Climbers on Malham Cove in the Yorkshire Dales. Photo: Bob Smith/grough

Climbers on Malham Cove in the Yorkshire Dales. Photo: Bob Smith/grough

Two bodies that represent climbers, hillwalkers and mountaineers throughout Britain have announced changes to their names.

The British Mountaineering Council will be known as Climb Britain, while the Mountaineering Council of Scotland is to become Mountaineering Scotland.

The Manchester-based BMC which, despite its name, represents members in England and Wales, will also introduce a new name for its operation in Wales, Climb Cymru.

The rebranding will be used for the two arms of the organisation, though its official name will still be the British Mountaineering Council.

The funding for the change, which involved two consultancy firms, was provided by Sport England. The rebranding process began 12 months ago and could take a further three to 12 months to complete, with some changes occurring immediately, the BMC said.

The BMC – Climb Britain – currently has 82,000 members, made up of 56,000 individuals and a further 26,000 people from the 300 affiliated mountaineering clubs. Many of these are primarily hillwalkers, a large number of whom will have joined the BMC as part of the compulsory registration process for outdoor qualifications such as the Mountain Leader Awards and Hill and Moorland Leader Award.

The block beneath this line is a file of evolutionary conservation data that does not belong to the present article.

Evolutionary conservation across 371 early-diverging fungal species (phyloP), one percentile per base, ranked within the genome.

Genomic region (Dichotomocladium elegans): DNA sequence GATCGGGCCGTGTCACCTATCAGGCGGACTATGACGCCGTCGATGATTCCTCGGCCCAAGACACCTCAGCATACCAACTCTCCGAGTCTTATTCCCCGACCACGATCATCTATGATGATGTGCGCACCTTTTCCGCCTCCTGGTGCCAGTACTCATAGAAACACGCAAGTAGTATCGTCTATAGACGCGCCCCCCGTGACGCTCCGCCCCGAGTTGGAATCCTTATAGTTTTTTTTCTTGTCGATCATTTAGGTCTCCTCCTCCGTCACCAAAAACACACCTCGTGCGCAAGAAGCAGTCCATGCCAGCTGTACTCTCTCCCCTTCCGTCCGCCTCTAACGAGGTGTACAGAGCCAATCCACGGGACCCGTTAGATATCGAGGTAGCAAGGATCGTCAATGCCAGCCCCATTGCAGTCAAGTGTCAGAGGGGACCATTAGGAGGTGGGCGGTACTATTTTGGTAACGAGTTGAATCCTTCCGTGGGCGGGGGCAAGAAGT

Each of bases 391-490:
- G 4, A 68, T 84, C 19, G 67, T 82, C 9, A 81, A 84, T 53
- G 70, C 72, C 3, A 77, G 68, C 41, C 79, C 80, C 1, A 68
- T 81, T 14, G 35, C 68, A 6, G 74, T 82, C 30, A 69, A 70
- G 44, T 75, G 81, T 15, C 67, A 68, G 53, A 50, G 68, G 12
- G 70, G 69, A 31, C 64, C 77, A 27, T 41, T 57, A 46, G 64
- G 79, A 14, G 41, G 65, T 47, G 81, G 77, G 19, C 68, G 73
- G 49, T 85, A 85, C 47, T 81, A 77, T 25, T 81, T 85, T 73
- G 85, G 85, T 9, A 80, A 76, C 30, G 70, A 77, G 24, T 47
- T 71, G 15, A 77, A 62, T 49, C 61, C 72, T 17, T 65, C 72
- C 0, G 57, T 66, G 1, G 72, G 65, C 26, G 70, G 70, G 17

Climb Britain president Rehan Siddiqui said: “Many people have joined the BMC over the years in order to undertake a mountain training award.

“Doing an outdoor course is a great way to get into the sport and we will be working closely with our partners in Mountain Training to ensure our new identity is clearly explained and understood amongst this extremely important segment of membership.”

Rehan Siddiqui, right, with chief executive Dave Turnbull

Rehan Siddiqui, right, with chief executive Dave Turnbull

Dave Turnbull, the organisation’s chief executive since 2002, said: “The point of the BMC was always to stand up for the rights of climbers and hillwalkers, giving them the support they needed to enjoy these amazing activities.

“And none of that will change as we become Climb Britain.

“If the government tries to introduce a restrictive piece of legislation, we’ll be there to fight it. If we have problems with landowners, we’ll be there to negotiate access.

“Our core work for members will remain unchanged; we will remain fully committed to promoting cliff and mountain conservation, advising on good practice, facilities, training and equipment.

“The word ‘climb’ is evocative, something ingrained in us as children when we climbed our first tree or hill. It’s also a word that unites hillwalkers and all forms of climber.

“Now, whether you’re climbing a hill, a snowy mountain, a vertical rock face or an indoor wall, Climb Britain will be there to help.”

Outdoors expert, writer and walker Chris Townsend, who acted as hillwalking ambassador for the council, said: “For me, the BMC has always been about two things: firstly, protecting and campaigning for access and for the conservation of the hills, and secondly, promoting hillwalking and encouraging more people to try it.

Chris Townsend: 'important all are represented'

Chris Townsend: 'important all are represented'

“Now, with this name change, it’s very important that Climb Britain represents all hillwalkers and climbers, including those new to the pursuits. All hill-goers need a body that defends access and works to protect the hills.”

The Mountaineering Council of Scotland said it had consulted members over its name change.

Chief executive David Gibson said: “The MCofS has represented the interests of its clubs and members since 1970. We are proud of our heritage and achievements, but we recognise that times are changing and tailoring our brand and communications to new audiences is essential.”